Archive | Innovation

Study: Rural Placements for UK Medical Students

It’s increasingly recognised that rural practice can offer undergraduate medical students excellent learning opportunities, with higher-than-average satisfaction compared with their urban counterparts.  There can be many reasons for this, not least that students are often forced into immersing themselves in the local community, as a rural placement will normally involve staying within the locality, instead of being able to return home from an urban practice which is normally easier to commute to.

Furthermore, there is good evidence that giving students a good experience of rural practice during the early stages of their careers, stimulates a considerable number of them to seriously consider taking up rural posts once more qualified.  That’s certainly the case in my experience, when a fulfilling 5 week placement at the Group Practice in Stornoway made me think more about rural general practice as a career option.

However, how rural practice is offered to undergraduates, is implemented in many different ways across the UK.  Of course, that is no bad thing, but we are starting to better understand the relationship between early student experiences and later career choice.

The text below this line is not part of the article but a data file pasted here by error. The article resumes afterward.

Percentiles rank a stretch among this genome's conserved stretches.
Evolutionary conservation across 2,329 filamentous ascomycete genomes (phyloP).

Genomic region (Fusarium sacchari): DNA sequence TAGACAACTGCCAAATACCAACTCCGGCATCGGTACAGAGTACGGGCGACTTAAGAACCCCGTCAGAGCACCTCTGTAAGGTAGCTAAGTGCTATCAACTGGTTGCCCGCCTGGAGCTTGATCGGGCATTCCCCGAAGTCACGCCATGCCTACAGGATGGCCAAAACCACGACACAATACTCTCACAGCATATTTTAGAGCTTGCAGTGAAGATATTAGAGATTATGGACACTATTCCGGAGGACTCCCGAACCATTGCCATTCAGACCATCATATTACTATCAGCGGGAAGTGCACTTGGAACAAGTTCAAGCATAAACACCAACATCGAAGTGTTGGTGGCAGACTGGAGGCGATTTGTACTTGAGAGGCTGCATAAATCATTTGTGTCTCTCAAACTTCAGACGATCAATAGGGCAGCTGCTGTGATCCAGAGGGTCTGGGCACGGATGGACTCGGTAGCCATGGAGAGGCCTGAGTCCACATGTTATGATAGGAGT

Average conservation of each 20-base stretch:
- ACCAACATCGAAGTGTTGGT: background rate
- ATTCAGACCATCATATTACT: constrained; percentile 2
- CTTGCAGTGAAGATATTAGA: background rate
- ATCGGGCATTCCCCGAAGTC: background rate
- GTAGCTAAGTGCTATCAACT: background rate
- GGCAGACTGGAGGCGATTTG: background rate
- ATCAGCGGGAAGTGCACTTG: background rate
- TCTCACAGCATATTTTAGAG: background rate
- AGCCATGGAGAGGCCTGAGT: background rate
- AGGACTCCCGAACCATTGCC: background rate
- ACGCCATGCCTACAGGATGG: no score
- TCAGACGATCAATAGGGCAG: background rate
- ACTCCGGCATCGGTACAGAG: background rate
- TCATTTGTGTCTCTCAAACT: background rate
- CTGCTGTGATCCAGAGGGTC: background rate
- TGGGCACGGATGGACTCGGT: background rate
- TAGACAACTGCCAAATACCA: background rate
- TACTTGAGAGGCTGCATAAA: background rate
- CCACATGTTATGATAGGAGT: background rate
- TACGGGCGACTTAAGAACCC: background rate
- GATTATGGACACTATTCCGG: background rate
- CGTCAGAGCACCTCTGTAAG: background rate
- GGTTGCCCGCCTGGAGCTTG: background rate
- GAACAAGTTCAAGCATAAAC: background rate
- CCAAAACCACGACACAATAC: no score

This piece of research from the IRH considers the rural practice opportunities for students at Keele University, and reports on some of the key findings from conversations with students who have benefitted from such placements.

>> Rural and Remote Health Journal – View Article.

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Tips for Teleconferencing

teleconferenceThe RCGP Rural Forum regularly uses teleconferencing to link up members from across the UK.  It saves money and time, and is particularly useful for rural practitioners who would have prohibitively long journeys out of their practice area to attend meetings.

Teleconferencing is widely used for other purposes too – and its use is likely to grow, especially as the technology becomes more widely available.  It’s already very easy to set up a teleconference via providers such as BT MeetMe.  Skype allows connected users to form a teleconference of up to 8 participants completely free.

However, what happens once you’ve got your teleconference set to go?  It can be easy to assume that it’s an easy thing to do, however without being able to see other participants, it can quickly become difficult to keep control of the agenda, and make for productive conversations.

Here’s two articles that help to explain the “etiquette” and some useful tips to bear in mind when having teleconferences.

Videoconferencing needs similar considerations, however we hope to run an article on the do’s and don’ts of VC in the near future.  If you’d like to contribute to this, please get in touch.

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Rural innovation by consultants in Scotland

bmareport

This month, the BMA have published an interesting report, highlighting some key innovative projects led by seventeen consultants around Scotland.

The report includes examples of innovations in rural & remote practice, particularly in terms of improving access to services by patients.

Of particular relevance to R&R practice are: